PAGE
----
Django 1.9 Roadmap

This document details the schedule and roadmap towards Django 1.9. As we work toward the final release, updates on release blockers are available on the django-developers mailling list.

What features will be in Django 1.9?

Whatever gets committed by the alpha feature freeze!

Django 1.9 will be a fully time-based release; any features completed and committed to master by the alpha feature freeze deadline noted below will be included. Any that miss the deadline won't.

The Django core team has a couple of major features we'd like to merge:

Minor features and bug fixes will be committed as they are completed. If you have submitted a patch, be sure the flags on the Trac ticket are correct such that it appears in the "Patches needing review" filter of the Django Development Dashboard. Better yet, find someone to review your patch and mark the ticket as "Ready for checkin". Core developers try to regularly review and merge "Ready for checkin" tickets.


Major milestones along the way to 1.9 are scheduled below. See Process, below, for more details. The dates are subject to change as necessary.

September 21, 2015 Django 1.9 alpha; feature freeze.
October 19 Django 1.9 beta; non-release blocking bug fix freeze.
November 16 Django 1.9 RC 1; translation string freeze.
2+ weeks after RC1 Django 1.9 final (or RC 2, if needed).


Any features not completed by the feature freeze date won't make it into 1.9.

Tim Graham as the release manager, will be in charge of keeping the schedule. The release manager keeps track of who's working on what issues so that bug reports can be efficiently routed and also nag developers who are in danger of missing deadlines.

Feature freeze / Alpha 1

All major and minor features must be committed by the Alpha 1 deadline. Any features not done by this point will be deferred or dropped. Note that in the 1.6 and 1.7 release cycles minor features were allowed until beta.

At this time, we will fork stable/1.9.x from master. In previous release cycles we forked after beta, but now that we aren't going to accept minor features after alpha, we need to fork sooner.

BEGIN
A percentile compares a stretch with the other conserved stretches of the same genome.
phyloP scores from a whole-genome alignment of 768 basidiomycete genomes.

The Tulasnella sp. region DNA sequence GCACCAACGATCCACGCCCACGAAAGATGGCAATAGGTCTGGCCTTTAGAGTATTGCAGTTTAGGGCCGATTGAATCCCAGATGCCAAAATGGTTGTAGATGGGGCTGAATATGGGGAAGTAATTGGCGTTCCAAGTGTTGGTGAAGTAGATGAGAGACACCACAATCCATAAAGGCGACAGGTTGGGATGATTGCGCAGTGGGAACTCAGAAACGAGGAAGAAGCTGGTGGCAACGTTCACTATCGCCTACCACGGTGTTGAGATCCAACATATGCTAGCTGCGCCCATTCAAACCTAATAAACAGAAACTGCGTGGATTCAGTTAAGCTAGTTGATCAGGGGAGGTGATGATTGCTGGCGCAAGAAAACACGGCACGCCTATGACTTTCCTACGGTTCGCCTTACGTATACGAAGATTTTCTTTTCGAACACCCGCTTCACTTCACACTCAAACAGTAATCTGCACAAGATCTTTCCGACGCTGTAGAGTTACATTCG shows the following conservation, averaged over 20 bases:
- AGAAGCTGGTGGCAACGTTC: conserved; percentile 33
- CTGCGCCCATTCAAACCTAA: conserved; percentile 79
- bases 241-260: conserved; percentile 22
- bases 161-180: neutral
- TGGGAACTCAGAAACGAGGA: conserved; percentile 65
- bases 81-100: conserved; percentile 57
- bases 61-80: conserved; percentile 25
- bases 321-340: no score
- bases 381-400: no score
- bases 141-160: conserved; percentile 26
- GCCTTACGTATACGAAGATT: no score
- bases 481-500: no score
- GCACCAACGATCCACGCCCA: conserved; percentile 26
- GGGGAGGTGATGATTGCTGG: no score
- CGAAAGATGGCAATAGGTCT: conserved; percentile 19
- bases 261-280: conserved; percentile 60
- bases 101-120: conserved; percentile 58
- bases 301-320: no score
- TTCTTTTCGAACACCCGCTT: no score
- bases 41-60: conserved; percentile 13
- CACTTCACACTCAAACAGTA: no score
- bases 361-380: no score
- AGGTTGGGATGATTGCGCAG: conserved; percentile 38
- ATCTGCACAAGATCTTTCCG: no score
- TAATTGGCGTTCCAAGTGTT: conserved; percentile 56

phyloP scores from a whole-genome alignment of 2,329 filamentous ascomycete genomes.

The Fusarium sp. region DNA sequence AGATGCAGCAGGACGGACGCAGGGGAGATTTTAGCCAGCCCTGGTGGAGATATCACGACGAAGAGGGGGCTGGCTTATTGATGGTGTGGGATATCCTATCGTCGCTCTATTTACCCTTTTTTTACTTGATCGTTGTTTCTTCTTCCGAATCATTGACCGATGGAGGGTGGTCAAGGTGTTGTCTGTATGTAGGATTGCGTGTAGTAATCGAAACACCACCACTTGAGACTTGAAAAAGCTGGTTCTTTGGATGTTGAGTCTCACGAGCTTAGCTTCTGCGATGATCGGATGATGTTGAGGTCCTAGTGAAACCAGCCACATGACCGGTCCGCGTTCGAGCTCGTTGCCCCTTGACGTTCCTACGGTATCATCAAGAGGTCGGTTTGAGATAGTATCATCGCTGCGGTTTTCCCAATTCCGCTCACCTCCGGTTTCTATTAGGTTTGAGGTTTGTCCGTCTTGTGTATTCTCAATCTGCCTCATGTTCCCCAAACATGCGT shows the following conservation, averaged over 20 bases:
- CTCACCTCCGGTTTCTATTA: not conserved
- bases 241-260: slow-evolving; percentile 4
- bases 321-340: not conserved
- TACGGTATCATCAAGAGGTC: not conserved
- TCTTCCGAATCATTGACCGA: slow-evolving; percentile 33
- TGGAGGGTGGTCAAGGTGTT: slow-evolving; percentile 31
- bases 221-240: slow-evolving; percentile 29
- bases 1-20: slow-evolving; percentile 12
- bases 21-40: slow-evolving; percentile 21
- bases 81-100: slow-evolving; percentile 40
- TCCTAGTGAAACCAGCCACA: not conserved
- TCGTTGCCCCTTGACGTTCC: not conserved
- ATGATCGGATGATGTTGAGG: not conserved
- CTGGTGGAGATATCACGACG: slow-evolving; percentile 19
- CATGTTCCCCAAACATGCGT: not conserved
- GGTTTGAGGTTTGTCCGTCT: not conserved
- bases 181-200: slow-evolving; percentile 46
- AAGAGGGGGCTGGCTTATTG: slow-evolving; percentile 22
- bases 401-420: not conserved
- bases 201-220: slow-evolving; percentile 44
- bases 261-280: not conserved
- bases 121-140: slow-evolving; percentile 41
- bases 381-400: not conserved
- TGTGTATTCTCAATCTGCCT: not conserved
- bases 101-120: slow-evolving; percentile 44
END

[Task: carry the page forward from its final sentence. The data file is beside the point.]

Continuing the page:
After the alpha, non-release blocking bug fixes may be backported at the committer's discretion.

Beta 1

Beta 1 marks the end of any changes that aren't considered release blocking bugs. A bug is a "Release blocker" if it's a regression from a previous version of Django or if it's an important bug in a new feature. Only release blocking bug fixes will be allowed to be backported after the beta.

RC 1

If there is still a consistent stream of release blockers coming in at the planned release candidate date; we'll release beta 2 to encourage further testing and push the release candidate date out ~1 month.

RC 1 marks the freeze for translation strings; translators will have two weeks to submit updated translations for inclusion in the final release. Release blocking bug fixes may continue to be backported.


Ideally, Django 1.9 final will ship two weeks after the last RC. If there are no major bugs found by 2 weeks after the release candidate, we will issue 1.9 final. If not, we will decide how to proceed from there at that time (likely another release candidate would be issue at some point).

How you can help

The only way we'll meet these deadlines is with a great deal of community effort. To that end, here's how you can help:

  • Read the guide to contributing to Django and the guide to Django's release process.

    These guides explains how our process works. where to ask questions, etc. It'll save everyone time if we're all on the same page when it comes to process.

  • Work on patches and triage tickets.

  • Attend a sprint (in person or in IRC).

  • Test the release snapshots (alphas, betas) against your code and report bugs.

  • We need lots of testers if we're to have a bug-free release. Download a snapshot or a git checkout and give it a try!

Last modified 9 years ago Last modified on Sep 25, 2015, 8:25:50 AM
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